Furthermore, even if the affidavits can be considered for what Officer Riddle perceived and thereby cast doubt on whether Riddle saw something that was not there, a police officer need not, in all circum-stances, "actually detect the presence of an object in a suspect's hands before firing on him." McLenagan v. Karnes , 27 F.3d 1002, 1007 (4thCir. 1994). The affidavits do not dispute the fact that a large knife was recovered from the ground near Sigman after he was felled by shots. Notwithstanding the possibility of a dispute about whether a knife was actually in Sigman's hand at the moment of the shooting, Officer Riddle, and the other officers present, acted on the perception that Sigman had a knife in his hand. Where an officer is faced with a split-second decision in the context of a volatile atmosphere about how to restrain a suspect who is dangerous, who has been recently -- and potentially still is -- armed, and who is coming towards the officer despite officers' commands to halt, we conclude that the officer's decision to fire is not unreasonable. Accordingly, we reject the argument that a factual dispute about whether Sigman still had his knife at the moment of shooting is material to the question of whether Officer Riddle is entitled to the protections of qualified immunity in the particular circumstances of this case.
Because we conclude that Officer Riddle's actions were reasonable, we need not address in any great length the plaintiffs' federal claims against the police department, the chief of police, and the town of Chapel Hill because "[i]n the absence of any underlying use of excessive force . . ., liability cannot be placed on either the non-shooting officers, a supervisor, or the City." Hinkle v. City of Clarksburg, 81 F.3d 416, 420 (4th Cir. 1996). We do note, however,that municipal liability can only ensue when an injury is caused by the execution of a municipal policy or custom when that policy or custom is a result of "policy maker fault of at least the degree of deliberate indifference to or reckless disregard for the constitutional rights of persons within police force jurisdiction." Spell v. McDaniel, 824F.2d 1380, 1390 (4th Cir. 1987). The only municipal policy that the plaintiffs have identified is the department's training rule that an officer may use deadly force to stop a threatening individual armed with an edged weapon when that individual comes within 21 feet. As the basis for this rule, the department identified studies which have shown that an assailant with an edged weapon within 21 feet of an armed police officer can kill the officer before the officer can get off a disabling shot.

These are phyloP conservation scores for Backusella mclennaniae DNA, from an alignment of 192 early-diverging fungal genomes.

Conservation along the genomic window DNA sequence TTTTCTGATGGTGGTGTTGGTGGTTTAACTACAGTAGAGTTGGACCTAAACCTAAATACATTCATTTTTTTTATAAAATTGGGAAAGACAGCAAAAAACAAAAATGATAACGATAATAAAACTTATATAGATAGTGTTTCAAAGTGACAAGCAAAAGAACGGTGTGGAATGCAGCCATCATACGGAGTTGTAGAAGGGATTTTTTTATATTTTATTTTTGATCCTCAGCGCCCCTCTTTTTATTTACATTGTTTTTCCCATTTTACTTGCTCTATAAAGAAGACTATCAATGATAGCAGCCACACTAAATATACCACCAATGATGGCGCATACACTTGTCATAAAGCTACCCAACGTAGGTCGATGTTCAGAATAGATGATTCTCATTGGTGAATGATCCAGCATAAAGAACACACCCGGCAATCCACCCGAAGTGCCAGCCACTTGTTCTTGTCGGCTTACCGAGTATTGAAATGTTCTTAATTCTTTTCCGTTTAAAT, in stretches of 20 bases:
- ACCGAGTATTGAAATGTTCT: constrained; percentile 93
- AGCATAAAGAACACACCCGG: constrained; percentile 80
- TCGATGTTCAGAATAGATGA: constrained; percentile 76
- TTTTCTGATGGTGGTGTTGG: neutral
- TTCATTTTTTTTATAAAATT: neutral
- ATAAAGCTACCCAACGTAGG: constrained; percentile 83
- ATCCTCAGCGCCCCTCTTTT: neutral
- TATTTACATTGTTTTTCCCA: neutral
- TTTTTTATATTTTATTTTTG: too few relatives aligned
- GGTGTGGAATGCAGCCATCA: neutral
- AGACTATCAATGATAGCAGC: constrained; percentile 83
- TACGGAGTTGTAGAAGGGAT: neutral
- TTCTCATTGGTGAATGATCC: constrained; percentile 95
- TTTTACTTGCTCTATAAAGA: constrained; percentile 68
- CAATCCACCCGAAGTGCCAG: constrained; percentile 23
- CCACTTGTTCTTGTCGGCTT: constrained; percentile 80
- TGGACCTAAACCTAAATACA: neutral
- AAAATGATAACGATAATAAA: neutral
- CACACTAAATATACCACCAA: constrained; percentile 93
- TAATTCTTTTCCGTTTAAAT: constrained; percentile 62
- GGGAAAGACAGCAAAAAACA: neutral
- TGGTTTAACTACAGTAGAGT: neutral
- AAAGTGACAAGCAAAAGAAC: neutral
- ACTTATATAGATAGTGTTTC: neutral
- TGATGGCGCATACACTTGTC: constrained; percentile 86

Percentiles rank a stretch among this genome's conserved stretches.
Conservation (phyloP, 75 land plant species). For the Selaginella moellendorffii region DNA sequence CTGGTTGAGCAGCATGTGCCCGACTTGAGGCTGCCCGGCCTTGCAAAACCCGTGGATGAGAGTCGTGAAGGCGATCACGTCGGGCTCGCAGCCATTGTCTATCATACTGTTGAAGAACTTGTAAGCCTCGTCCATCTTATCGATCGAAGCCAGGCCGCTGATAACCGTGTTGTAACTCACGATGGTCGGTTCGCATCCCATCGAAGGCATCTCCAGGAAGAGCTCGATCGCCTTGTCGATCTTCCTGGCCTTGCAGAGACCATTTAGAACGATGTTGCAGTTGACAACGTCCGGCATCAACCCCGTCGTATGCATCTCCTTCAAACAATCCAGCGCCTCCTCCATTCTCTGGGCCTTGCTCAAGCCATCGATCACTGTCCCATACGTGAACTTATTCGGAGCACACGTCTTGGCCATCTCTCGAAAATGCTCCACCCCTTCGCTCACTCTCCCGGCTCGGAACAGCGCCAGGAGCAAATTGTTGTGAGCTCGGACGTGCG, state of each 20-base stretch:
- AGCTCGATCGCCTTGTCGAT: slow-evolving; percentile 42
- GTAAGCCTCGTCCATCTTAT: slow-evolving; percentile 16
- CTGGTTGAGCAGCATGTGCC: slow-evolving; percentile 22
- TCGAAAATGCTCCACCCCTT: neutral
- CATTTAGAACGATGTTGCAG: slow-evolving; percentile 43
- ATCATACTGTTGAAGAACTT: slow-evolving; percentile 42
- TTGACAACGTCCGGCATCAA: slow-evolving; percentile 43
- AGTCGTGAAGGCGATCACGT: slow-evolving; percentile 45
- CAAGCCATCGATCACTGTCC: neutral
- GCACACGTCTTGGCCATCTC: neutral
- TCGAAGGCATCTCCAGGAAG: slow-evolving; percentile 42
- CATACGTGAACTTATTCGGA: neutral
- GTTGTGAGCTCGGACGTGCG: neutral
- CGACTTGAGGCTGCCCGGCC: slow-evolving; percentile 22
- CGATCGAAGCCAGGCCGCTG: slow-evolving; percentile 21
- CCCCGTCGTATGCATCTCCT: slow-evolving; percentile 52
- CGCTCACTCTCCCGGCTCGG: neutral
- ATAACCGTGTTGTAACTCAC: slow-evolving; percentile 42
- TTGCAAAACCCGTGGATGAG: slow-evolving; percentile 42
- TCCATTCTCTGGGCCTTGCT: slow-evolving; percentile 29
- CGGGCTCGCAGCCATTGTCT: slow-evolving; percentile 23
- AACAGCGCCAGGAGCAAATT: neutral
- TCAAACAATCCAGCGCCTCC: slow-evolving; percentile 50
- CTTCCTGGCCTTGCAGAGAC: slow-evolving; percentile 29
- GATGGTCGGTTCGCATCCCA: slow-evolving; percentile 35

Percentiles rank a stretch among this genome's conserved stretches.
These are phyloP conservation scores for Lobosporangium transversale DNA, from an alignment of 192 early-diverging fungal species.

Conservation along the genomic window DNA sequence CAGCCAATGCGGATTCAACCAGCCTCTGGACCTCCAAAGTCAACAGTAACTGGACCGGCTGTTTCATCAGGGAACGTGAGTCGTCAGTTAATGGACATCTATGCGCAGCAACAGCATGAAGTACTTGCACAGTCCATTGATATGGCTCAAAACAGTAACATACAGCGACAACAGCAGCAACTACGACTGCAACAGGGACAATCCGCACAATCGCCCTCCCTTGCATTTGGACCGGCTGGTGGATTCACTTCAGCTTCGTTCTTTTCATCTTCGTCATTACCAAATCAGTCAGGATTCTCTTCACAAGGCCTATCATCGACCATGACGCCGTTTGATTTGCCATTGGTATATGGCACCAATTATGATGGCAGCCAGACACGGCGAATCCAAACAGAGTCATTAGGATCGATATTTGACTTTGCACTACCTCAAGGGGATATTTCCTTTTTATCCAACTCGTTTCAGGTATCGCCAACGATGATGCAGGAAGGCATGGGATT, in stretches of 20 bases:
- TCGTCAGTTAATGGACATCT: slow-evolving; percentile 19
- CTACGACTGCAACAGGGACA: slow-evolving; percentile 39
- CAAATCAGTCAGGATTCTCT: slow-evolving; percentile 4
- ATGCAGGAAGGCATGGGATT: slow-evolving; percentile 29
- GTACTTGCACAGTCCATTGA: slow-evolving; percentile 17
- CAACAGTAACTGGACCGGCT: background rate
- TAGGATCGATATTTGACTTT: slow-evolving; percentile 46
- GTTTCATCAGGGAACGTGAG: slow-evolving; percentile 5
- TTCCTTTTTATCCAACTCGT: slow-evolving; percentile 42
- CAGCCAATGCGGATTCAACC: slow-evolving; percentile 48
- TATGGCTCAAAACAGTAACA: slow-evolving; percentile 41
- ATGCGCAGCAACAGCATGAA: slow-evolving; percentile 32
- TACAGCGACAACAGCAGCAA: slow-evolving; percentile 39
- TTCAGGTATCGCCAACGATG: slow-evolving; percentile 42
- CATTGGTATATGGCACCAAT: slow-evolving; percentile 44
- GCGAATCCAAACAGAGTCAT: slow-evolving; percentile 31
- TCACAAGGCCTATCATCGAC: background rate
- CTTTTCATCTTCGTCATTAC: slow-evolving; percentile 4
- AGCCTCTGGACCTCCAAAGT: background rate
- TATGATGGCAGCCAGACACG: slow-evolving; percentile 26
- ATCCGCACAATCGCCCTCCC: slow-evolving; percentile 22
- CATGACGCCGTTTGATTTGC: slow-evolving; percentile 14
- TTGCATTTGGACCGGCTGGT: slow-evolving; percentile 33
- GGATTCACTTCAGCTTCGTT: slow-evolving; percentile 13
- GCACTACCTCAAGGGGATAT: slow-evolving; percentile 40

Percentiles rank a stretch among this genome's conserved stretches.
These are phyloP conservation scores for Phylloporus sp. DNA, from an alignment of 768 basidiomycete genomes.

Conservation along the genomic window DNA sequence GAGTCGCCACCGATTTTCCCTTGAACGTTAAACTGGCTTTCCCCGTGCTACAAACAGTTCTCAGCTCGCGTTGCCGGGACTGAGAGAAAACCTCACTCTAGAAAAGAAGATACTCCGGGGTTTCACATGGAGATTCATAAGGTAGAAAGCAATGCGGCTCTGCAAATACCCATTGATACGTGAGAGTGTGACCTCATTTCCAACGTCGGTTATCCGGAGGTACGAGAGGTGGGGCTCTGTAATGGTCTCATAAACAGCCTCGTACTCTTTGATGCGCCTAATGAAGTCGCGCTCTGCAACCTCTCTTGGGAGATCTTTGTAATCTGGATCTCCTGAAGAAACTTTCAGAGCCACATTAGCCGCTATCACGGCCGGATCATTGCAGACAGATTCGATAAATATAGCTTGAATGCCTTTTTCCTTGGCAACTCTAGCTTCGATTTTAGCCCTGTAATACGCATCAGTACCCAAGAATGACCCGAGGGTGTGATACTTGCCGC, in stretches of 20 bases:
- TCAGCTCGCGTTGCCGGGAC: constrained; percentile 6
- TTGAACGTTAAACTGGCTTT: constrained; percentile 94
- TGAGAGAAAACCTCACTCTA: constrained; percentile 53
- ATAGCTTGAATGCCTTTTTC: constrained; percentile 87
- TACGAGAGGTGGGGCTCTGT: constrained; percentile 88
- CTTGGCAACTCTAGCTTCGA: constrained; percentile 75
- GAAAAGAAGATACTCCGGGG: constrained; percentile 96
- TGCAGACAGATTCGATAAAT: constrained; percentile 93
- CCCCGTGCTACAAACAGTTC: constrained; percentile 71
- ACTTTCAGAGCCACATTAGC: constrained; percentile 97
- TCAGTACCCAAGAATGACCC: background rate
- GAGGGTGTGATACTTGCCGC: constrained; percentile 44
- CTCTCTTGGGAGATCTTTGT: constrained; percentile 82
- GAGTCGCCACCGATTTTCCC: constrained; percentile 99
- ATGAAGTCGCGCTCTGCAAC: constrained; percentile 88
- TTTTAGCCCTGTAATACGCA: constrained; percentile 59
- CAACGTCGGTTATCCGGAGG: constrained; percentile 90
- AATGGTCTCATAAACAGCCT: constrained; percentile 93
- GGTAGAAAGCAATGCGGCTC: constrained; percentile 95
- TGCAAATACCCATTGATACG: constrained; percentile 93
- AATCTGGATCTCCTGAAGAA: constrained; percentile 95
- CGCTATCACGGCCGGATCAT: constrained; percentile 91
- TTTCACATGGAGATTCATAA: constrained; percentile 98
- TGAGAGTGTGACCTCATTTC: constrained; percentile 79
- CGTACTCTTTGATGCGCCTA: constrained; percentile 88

Sigman's parents argue that this policy amounts to"deliberate indifference" and that it makes a constitutional violation "almost bound to happen." See Spell, 824 F.2d at 1390. There are two reasons why these arguments fail, however. First, the plaintiffs have not produced a shred of evidence that the policy is unreasonable. They have not called an expert, adduced any testimony, or in any way contested or brought into dispute the department's reasons for the policy. With-out such evidence, no factual dispute is created. And second, the plaintiffs' whole case rests on the proposition that Sigman was not armed with an edged weapon. If he was not so armed, then this policy had no relevance to Sigman's death.
Because we conclude that Officer Riddle's actions were reason-able, it follows that the other defendants cannot be liable under the federal causes of action. Therefore we need not reach the defendants' other asserted federal defenses.
The plaintiffs contend finally that the defendants should be subject to a state law wrongful death action. They argue that the defendants waived their immunity under North Carolina law by taking out insurance and that Officer Riddle's actions were at least negligent, creating liability for both the officer and the town of Chapel Hill. However,because we have concluded that Officer Riddle's actions were, as a matter of law, reasonable in the circumstances of this case, they can-not be negligent or wrongful, as required by N.C. Gen. Stat. § 28A-18-2(a).